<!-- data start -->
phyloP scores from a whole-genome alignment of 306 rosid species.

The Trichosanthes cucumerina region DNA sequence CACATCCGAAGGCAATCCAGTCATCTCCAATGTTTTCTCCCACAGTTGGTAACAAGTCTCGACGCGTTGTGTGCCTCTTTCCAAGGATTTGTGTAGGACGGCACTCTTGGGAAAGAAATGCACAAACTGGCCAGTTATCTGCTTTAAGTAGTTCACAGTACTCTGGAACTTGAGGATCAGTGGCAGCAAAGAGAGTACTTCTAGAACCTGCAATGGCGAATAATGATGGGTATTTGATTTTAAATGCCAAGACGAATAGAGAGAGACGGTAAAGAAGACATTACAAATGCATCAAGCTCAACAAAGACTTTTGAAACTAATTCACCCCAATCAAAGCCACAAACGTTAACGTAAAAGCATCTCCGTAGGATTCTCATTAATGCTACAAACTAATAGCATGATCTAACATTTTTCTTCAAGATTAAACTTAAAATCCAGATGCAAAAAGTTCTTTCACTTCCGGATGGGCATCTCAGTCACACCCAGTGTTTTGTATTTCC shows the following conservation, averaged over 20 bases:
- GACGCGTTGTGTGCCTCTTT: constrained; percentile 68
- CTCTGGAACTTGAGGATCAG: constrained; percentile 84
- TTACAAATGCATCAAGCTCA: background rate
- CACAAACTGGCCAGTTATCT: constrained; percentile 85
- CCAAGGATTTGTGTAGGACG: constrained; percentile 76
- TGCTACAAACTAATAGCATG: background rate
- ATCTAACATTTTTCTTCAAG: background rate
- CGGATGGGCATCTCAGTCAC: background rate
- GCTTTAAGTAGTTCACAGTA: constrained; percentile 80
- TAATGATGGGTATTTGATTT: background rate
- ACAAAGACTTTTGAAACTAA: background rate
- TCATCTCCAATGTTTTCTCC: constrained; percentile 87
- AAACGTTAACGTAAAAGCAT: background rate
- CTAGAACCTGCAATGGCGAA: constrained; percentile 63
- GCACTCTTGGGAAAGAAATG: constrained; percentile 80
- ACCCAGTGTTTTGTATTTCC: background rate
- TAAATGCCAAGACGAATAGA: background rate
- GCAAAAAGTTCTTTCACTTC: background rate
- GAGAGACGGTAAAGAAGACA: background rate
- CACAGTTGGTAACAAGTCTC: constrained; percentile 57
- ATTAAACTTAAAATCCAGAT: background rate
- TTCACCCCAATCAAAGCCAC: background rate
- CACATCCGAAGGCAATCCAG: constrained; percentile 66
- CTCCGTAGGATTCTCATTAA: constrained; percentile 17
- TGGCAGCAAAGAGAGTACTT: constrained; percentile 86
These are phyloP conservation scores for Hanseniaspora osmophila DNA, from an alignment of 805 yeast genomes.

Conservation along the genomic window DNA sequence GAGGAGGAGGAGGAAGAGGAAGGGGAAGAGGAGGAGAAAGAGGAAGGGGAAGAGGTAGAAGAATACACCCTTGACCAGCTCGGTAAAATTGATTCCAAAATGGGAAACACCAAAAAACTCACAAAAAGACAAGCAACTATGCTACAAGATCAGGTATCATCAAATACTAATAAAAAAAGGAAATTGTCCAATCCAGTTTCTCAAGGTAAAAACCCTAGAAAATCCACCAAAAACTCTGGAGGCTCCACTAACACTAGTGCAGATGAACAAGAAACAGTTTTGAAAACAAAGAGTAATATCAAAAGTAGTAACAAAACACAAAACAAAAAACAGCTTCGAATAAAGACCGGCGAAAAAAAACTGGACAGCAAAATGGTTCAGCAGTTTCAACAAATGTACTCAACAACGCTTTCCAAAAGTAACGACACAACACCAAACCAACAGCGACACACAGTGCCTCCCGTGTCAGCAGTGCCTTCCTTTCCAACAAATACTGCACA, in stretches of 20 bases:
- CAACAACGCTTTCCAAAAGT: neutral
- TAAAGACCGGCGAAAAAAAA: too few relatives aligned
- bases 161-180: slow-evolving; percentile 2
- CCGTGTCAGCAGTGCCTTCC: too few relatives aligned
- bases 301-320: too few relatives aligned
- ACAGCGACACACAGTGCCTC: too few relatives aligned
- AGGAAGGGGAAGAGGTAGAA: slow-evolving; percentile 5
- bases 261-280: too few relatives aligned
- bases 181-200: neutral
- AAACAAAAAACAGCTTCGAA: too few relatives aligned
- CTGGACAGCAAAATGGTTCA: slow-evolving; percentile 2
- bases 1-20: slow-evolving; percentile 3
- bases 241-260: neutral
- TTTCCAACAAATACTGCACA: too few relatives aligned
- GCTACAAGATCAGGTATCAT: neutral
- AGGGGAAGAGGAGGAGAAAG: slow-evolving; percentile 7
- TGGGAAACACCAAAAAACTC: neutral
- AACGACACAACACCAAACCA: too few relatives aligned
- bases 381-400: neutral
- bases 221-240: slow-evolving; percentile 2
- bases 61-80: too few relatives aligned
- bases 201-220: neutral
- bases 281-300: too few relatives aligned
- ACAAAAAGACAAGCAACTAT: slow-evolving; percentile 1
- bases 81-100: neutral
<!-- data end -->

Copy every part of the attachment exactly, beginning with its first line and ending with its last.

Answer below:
phyloP scores from a whole-genome alignment of 306 rosid species.

The Trichosanthes cucumerina region DNA sequence CACATCCGAAGGCAATCCAGTCATCTCCAATGTTTTCTCCCACAGTTGGTAACAAGTCTCGACGCGTTGTGTGCCTCTTTCCAAGGATTTGTGTAGGACGGCACTCTTGGGAAAGAAATGCACAAACTGGCCAGTTATCTGCTTTAAGTAGTTCACAGTACTCTGGAACTTGAGGATCAGTGGCAGCAAAGAGAGTACTTCTAGAACCTGCAATGGCGAATAATGATGGGTATTTGATTTTAAATGCCAAGACGAATAGAGAGAGACGGTAAAGAAGACATTACAAATGCATCAAGCTCAACAAAGACTTTTGAAACTAATTCACCCCAATCAAAGCCACAAACGTTAACGTAAAAGCATCTCCGTAGGATTCTCATTAATGCTACAAACTAATAGCATGATCTAACATTTTTCTTCAAGATTAAACTTAAAATCCAGATGCAAAAAGTTCTTTCACTTCCGGATGGGCATCTCAGTCACACCCAGTGTTTTGTATTTCC shows the following conservation, averaged over 20 bases:
- GACGCGTTGTGTGCCTCTTT: constrained; percentile 68
- CTCTGGAACTTGAGGATCAG: constrained; percentile 84
- TTACAAATGCATCAAGCTCA: background rate
- CACAAACTGGCCAGTTATCT: constrained; percentile 85
- CCAAGGATTTGTGTAGGACG: constrained; percentile 76
- TGCTACAAACTAATAGCATG: background rate
- ATCTAACATTTTTCTTCAAG: background rate
- CGGATGGGCATCTCAGTCAC: background rate
- GCTTTAAGTAGTTCACAGTA: constrained; percentile 80
- TAATGATGGGTATTTGATTT: background rate
- ACAAAGACTTTTGAAACTAA: background rate
- TCATCTCCAATGTTTTCTCC: constrained; percentile 87
- AAACGTTAACGTAAAAGCAT: background rate
- CTAGAACCTGCAATGGCGAA: constrained; percentile 63
- GCACTCTTGGGAAAGAAATG: constrained; percentile 80
- ACCCAGTGTTTTGTATTTCC: background rate
- TAAATGCCAAGACGAATAGA: background rate
- GCAAAAAGTTCTTTCACTTC: background rate
- GAGAGACGGTAAAGAAGACA: background rate
- CACAGTTGGTAACAAGTCTC: constrained; percentile 57
- ATTAAACTTAAAATCCAGAT: background rate
- TTCACCCCAATCAAAGCCAC: background rate
- CACATCCGAAGGCAATCCAG: constrained; percentile 66
- CTCCGTAGGATTCTCATTAA: constrained; percentile 17
- TGGCAGCAAAGAGAGTACTT: constrained; percentile 86
These are phyloP conservation scores for Hanseniaspora osmophila DNA, from an alignment of 805 yeast genomes.

Conservation along the genomic window DNA sequence GAGGAGGAGGAGGAAGAGGAAGGGGAAGAGGAGGAGAAAGAGGAAGGGGAAGAGGTAGAAGAATACACCCTTGACCAGCTCGGTAAAATTGATTCCAAAATGGGAAACACCAAAAAACTCACAAAAAGACAAGCAACTATGCTACAAGATCAGGTATCATCAAATACTAATAAAAAAAGGAAATTGTCCAATCCAGTTTCTCAAGGTAAAAACCCTAGAAAATCCACCAAAAACTCTGGAGGCTCCACTAACACTAGTGCAGATGAACAAGAAACAGTTTTGAAAACAAAGAGTAATATCAAAAGTAGTAACAAAACACAAAACAAAAAACAGCTTCGAATAAAGACCGGCGAAAAAAAACTGGACAGCAAAATGGTTCAGCAGTTTCAACAAATGTACTCAACAACGCTTTCCAAAAGTAACGACACAACACCAAACCAACAGCGACACACAGTGCCTCCCGTGTCAGCAGTGCCTTCCTTTCCAACAAATACTGCACA, in stretches of 20 bases:
- CAACAACGCTTTCCAAAAGT: neutral
- TAAAGACCGGCGAAAAAAAA: too few relatives aligned
- bases 161-180: slow-evolving; percentile 2
- CCGTGTCAGCAGTGCCTTCC: too few relatives aligned
- bases 301-320: too few relatives aligned
- ACAGCGACACACAGTGCCTC: too few relatives aligned
- AGGAAGGGGAAGAGGTAGAA: slow-evolving; percentile 5
- bases 261-280: too few relatives aligned
- bases 181-200: neutral
- AAACAAAAAACAGCTTCGAA: too few relatives aligned
- CTGGACAGCAAAATGGTTCA: slow-evolving; percentile 2
- bases 1-20: slow-evolving; percentile 3
- bases 241-260: neutral
- TTTCCAACAAATACTGCACA: too few relatives aligned
- GCTACAAGATCAGGTATCAT: neutral
- AGGGGAAGAGGAGGAGAAAG: slow-evolving; percentile 7
- TGGGAAACACCAAAAAACTC: neutral
- AACGACACAACACCAAACCA: too few relatives aligned
- bases 381-400: neutral
- bases 221-240: slow-evolving; percentile 2
- bases 61-80: too few relatives aligned
- bases 201-220: neutral
- bases 281-300: too few relatives aligned
- ACAAAAAGACAAGCAACTAT: slow-evolving; percentile 1
- bases 81-100: neutral